Mark 8: 31-38
(With attribution to Marilyn Salmon at Working Preacher for portions of her exegesis on the Gospel.)
Are you frightened yet? I think maybe we should be. “‘If any want to become my followers, let them deny themselves and take up their cross and follow me. 35For those who want to save their life will lose it, and those who lose their life for my sake, and for the sake of the gospel, will save it. 36For what will it profit them to gain the whole world and forfeit their life? 37Indeed, what can they give in return for their life? 38Those who are ashamed of me and of my words in this adulterous and sinful generation, of them the Son of Man will also be ashamed when he comes in the glory of his Father with the holy angels.”
Think about this…Our reaction to these words is similar to Peter’s reaction to Jesus telling them about the crucifixion. It is doubt, and unbelief. It doesn't make sense. Surely, we think, Christ didn’t really mean for us to be willing to die for him. Surely he won’t be ashamed of us if we don’t speak out even when we are given the opportunity.
But that is NOT what he tells those following him back then, or now! This true life story of the Risen One is an invitation to living a radical faith, a faith that proclaims the uniqueness of God in Christ Jesus, the cross, and salvation. It would be so easy, like the disciples, to offer some turn of phrase that would reduce the meaning of who Jesus is, and what he tells us to do, but it would not be true. Here we are told to pick up our cross and be advocates for our belief in God – Father, Son and Holy Spirit.
Peter correctly identified Jesus as the Messiah. We know he is right because the beginning of Mark tells us this is the good news of Jesus, Messiah. But Peter receives no confirmation, only the command to silence. Jesus then teaches the disciples that the Son of Man will suffer, be rejected, killed, and three days later rise again. In Peter’s mind, there is a great contradiction between who Messiah was believed to be, and Jesus' words. Jesus rebukes Peter for focusing on human things as opposed to divine things. Then follows the paradox: One must lose one's life in order to save it. What could he mean?
Bishop Andy Doyle spoke to the Forming Disciples conference on Friday night, and he made it pretty clear that we are called, just like those people following Jesus, to lose our lives to Christ. He didn’t mean that we should expect to die on a cross for Jesus, but that most of us, if not all, have never really “bought into” what we say we believe. And he’s right. If we really and completely turned our lives over to God through Jesus, living and learning of him would be the prime motivation in our lives.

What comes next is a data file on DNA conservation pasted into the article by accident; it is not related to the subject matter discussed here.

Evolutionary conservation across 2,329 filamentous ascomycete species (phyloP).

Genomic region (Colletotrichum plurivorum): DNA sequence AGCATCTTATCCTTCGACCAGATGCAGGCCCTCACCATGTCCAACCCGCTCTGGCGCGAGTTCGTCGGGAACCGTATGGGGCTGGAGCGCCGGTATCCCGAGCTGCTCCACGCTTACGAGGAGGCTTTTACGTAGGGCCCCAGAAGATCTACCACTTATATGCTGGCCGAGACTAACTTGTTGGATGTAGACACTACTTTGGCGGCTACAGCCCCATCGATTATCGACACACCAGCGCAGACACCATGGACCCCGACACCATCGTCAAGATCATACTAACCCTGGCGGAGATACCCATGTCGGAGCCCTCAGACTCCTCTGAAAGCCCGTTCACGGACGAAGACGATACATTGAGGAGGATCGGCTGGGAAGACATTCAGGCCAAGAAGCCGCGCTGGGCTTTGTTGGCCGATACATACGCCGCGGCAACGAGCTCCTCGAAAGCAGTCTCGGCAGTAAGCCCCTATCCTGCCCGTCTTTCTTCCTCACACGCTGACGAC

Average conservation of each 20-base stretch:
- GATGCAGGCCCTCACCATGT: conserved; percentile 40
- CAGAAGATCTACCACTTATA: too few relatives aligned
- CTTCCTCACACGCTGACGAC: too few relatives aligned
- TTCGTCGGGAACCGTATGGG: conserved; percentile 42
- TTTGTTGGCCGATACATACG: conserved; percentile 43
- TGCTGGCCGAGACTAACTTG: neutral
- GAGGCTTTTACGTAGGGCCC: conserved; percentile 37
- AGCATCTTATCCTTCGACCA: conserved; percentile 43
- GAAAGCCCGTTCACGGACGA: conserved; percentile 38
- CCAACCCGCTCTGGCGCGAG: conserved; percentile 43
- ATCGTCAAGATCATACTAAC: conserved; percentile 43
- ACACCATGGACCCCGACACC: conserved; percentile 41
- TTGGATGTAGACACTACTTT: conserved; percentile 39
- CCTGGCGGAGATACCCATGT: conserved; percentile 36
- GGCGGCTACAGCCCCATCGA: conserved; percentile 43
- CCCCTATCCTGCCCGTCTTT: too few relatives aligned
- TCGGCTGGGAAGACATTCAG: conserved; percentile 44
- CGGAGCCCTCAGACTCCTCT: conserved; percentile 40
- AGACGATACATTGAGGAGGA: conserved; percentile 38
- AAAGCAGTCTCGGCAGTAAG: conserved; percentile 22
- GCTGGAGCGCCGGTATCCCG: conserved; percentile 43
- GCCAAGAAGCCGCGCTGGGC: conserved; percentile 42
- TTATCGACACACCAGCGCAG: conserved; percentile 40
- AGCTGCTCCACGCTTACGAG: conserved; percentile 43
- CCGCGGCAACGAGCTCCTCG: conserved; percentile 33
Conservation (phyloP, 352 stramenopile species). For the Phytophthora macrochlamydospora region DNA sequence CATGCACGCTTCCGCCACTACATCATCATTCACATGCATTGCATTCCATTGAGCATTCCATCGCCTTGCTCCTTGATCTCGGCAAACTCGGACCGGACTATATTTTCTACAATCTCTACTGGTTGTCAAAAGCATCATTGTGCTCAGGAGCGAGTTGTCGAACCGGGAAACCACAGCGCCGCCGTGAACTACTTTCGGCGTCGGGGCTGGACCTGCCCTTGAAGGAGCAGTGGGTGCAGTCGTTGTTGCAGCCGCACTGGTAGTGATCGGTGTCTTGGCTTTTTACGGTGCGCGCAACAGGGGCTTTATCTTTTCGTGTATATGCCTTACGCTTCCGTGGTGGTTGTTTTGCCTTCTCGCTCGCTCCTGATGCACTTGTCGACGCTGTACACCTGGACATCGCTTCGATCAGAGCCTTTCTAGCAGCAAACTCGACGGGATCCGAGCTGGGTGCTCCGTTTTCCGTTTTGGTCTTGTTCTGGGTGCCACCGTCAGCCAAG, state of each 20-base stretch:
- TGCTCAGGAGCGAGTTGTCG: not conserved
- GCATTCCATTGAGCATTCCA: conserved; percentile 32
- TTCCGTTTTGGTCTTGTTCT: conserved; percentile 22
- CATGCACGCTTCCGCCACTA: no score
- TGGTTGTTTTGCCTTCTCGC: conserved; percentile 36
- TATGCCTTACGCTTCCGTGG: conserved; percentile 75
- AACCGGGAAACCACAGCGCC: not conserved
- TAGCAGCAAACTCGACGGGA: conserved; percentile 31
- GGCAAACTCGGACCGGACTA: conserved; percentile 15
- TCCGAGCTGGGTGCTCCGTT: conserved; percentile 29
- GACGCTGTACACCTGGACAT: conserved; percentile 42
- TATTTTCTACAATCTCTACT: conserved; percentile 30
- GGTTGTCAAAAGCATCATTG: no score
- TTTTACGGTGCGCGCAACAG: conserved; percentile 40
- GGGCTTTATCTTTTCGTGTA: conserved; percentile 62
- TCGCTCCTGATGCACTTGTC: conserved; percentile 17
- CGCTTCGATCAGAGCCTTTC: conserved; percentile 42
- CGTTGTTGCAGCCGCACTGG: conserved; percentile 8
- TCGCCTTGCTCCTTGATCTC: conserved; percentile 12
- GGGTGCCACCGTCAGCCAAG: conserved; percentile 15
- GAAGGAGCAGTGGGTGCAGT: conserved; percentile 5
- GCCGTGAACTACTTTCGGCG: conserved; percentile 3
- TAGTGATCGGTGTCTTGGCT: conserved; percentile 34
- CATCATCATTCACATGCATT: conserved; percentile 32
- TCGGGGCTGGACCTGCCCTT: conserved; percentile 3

In today’s world, many of us who call ourselves Christian, and Episcopal Christians at that, tend to live two lives. We come to church when it is convenient, and together we pray and worship. But we have so many things to do, and so many things calling us away into the world that we frequently pay no attention to who we say we are. We go about our lives, trying to find the time between work and errands to run our kids from band practice to soccer games or basketball practice. Or we who have no kids at home are enticed into other things we enjoy doing, be it learning a new skill, playing golf, being with friends, or watching our favorite sports teams perform, that church and going out to proclaim the Gospel are far from our minds. We jump up when the morning alarm goes off, and hit the ground running, failing to begin our days with even a “Thanks be to God” for this day, much less a time spent in prayer and meditation. We forget to take God with us on our journey through the pitfalls and pratfalls of our days. We rarely if ever actually proclaim the Good News to those around us, or perform works of mercy that live out the covenant. And at the day’s end, we fall into bed, and may think a quick prayer to the Almighty, but fall asleep, or begin to worry, before we’ve even focused on the Almighty. We’ve become people who say we are Christian, but we don’t live the life Christ has called us to live.